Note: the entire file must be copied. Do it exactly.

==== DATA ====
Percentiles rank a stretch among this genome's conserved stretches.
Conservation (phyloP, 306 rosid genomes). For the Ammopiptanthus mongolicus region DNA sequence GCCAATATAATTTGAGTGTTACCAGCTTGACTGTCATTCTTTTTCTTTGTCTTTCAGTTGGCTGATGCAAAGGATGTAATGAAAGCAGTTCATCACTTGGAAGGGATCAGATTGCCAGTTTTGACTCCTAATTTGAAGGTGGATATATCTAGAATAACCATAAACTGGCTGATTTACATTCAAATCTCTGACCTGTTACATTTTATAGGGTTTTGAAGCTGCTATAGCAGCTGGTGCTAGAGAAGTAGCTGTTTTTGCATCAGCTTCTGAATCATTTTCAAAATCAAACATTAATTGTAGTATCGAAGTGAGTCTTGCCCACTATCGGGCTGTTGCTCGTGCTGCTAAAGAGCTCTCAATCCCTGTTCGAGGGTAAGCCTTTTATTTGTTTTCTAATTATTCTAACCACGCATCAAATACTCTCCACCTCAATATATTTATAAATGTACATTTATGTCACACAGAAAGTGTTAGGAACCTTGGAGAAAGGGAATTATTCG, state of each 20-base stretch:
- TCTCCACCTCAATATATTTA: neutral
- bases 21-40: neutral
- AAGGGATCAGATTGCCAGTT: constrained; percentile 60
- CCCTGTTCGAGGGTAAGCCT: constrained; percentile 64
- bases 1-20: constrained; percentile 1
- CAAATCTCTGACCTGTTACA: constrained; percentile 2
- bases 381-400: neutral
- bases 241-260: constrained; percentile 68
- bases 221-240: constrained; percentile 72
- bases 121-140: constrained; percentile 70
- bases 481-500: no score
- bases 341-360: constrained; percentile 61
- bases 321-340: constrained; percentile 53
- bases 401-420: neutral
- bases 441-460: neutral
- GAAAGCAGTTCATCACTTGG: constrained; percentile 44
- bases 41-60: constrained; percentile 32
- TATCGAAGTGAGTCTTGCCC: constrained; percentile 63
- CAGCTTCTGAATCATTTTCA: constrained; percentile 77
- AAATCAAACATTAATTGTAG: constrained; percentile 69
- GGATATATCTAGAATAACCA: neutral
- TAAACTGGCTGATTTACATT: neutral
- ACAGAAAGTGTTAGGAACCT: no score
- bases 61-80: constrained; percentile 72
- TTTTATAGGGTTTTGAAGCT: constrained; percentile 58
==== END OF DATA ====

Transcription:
Percentiles rank a stretch among this genome's conserved stretches.
Conservation (phyloP, 306 rosid genomes). For the Ammopiptanthus mongolicus region DNA sequence GCCAATATAATTTGAGTGTTACCAGCTTGACTGTCATTCTTTTTCTTTGTCTTTCAGTTGGCTGATGCAAAGGATGTAATGAAAGCAGTTCATCACTTGGAAGGGATCAGATTGCCAGTTTTGACTCCTAATTTGAAGGTGGATATATCTAGAATAACCATAAACTGGCTGATTTACATTCAAATCTCTGACCTGTTACATTTTATAGGGTTTTGAAGCTGCTATAGCAGCTGGTGCTAGAGAAGTAGCTGTTTTTGCATCAGCTTCTGAATCATTTTCAAAATCAAACATTAATTGTAGTATCGAAGTGAGTCTTGCCCACTATCGGGCTGTTGCTCGTGCTGCTAAAGAGCTCTCAATCCCTGTTCGAGGGTAAGCCTTTTATTTGTTTTCTAATTATTCTAACCACGCATCAAATACTCTCCACCTCAATATATTTATAAATGTACATTTATGTCACACAGAAAGTGTTAGGAACCTTGGAGAAAGGGAATTATTCG, state of each 20-base stretch:
- TCTCCACCTCAATATATTTA: neutral
- bases 21-40: neutral
- AAGGGATCAGATTGCCAGTT: constrained; percentile 60
- CCCTGTTCGAGGGTAAGCCT: constrained; percentile 64
- bases 1-20: constrained; percentile 1
- CAAATCTCTGACCTGTTACA: constrained; percentile 2
- bases 381-400: neutral
- bases 241-260: constrained; percentile 68
- bases 221-240: constrained; percentile 72
- bases 121-140: constrained; percentile 70
- bases 481-500: no score
- bases 341-360: constrained; percentile 61
- bases 321-340: constrained; percentile 53
- bases 401-420: neutral
- bases 441-460: neutral
- GAAAGCAGTTCATCACTTGG: constrained; percentile 44
- bases 41-60: constrained; percentile 32
- TATCGAAGTGAGTCTTGCCC: constrained; percentile 63
- CAGCTTCTGAATCATTTTCA: constrained; percentile 77
- AAATCAAACATTAATTGTAG: constrained; percentile 69
- GGATATATCTAGAATAACCA: neutral
- TAAACTGGCTGATTTACATT: neutral
- ACAGAAAGTGTTAGGAACCT: no score
- bases 61-80: constrained; percentile 72
- TTTTATAGGGTTTTGAAGCT: constrained; percentile 58